2. Oil is a whale in a small pond up in Alaska.
3. An aging hero with long incumbency - There is no hero as closely linked to oil as Paterno was linked to football. The Alaskan most similar to Paterno was Senator Ted Stevens. Senator Lisa Murkowski said at Stevens’ memorial "Ted was Alaska – he just was Alaska.” He was born in 1923 and was appointed to the US Senate in 1968. Seeing any patterns?
When he left, he was the longest serving Republican in Senate history. In 2008 a good friend and political ally from the oil industry testified against Stevens in court. Stevens was convicted and lost his reelection bid months later. (The charges were later vacated by Obama’s incoming Attorney General because of prosecutorial misconduct.) Stevens died in a plane crash two years later.
4. A spoiler: A good friend of the hero who turns out to have some serious problems. Bill Allen, a high school dropout who became a powerful political king-maker as the head of his billion dollar oil support company VECO, became a witness for the Department of Justice against a number of Alaskan politicians including Ted Stevens. Aside for political corruption on behalf of the oil industry, Allen is alleged to have had an affair with an underage young woman.
In the Penn State case, the Pennsylvania Attorney General's office came into the small Pennsylvania town where the University is located to prosecute Jerry Sandusky. Penn State University accepted Joe Paterno's early retirement. A University commissioned report by former FBI Director Louis Freeh harshly condemned a number of Penn State officials. Paterno and three other key officials "are portrayed as manipulating administrative channels to protect Sandusky, the football program and their own reputations." [If Alaska is a model, Pennsylvanians should watch for the rehabilitation of Joe Paterno in the not too distant future.]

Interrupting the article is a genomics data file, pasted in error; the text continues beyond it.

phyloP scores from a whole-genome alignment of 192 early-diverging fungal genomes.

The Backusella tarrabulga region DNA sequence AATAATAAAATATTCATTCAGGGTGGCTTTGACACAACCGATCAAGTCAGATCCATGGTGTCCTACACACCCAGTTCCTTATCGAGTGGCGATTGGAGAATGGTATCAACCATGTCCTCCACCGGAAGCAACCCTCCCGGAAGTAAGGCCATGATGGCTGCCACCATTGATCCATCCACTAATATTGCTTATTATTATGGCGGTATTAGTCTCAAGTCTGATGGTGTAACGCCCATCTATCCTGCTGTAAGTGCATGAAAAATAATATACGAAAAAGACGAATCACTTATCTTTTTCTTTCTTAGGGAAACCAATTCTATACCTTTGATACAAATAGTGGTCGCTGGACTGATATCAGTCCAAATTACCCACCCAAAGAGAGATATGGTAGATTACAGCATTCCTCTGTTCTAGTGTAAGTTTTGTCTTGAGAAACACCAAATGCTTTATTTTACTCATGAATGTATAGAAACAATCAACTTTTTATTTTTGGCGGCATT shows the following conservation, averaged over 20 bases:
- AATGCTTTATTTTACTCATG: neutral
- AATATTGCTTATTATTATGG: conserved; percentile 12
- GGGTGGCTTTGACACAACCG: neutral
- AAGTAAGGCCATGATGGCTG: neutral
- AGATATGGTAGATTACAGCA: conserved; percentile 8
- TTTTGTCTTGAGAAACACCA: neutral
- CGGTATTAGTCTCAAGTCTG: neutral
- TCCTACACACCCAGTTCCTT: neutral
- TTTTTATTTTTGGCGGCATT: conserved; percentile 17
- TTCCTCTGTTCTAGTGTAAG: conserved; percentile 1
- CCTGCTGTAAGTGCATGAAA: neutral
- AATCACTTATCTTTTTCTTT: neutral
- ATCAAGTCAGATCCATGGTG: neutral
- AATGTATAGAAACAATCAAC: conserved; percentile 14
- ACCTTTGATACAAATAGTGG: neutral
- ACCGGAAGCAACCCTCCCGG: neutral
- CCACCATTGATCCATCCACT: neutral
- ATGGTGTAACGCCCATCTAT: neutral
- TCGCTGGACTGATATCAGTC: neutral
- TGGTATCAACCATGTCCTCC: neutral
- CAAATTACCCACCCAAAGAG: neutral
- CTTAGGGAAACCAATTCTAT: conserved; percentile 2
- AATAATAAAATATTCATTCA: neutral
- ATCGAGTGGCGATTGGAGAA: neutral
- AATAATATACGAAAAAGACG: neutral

In Alaska, the FBI began a covert operation which video taped Bill Allen's hotel suite in Juneau as he entertained legislators and made deals with them trying to prevent tax changes that were not approved of by the oil companies. Allen cooperated with the Justice Department and was a witness in a number of court cases where state legislators were convicted of various corruption charges. He also was the key witness in the Stevens trial in DC, where Stevens was convicted as well. Stevens lost his reelection bid shortly after, narrowly. However, Obama's attorney general vacated Stevens' conviction because of prosecutorial misconduct.
In the meantime, a former oil company lobbyist is now the governor of Alaska. And few see any problem with this. Can you imagine the outcry if the former lobbyist for Green Peace or Wilderness Society were governor? Although the oil companies have been tarnished, their interests are still in power and they are spending money to maintain their sacred status, aided in the upcoming election by the Citizens United decision.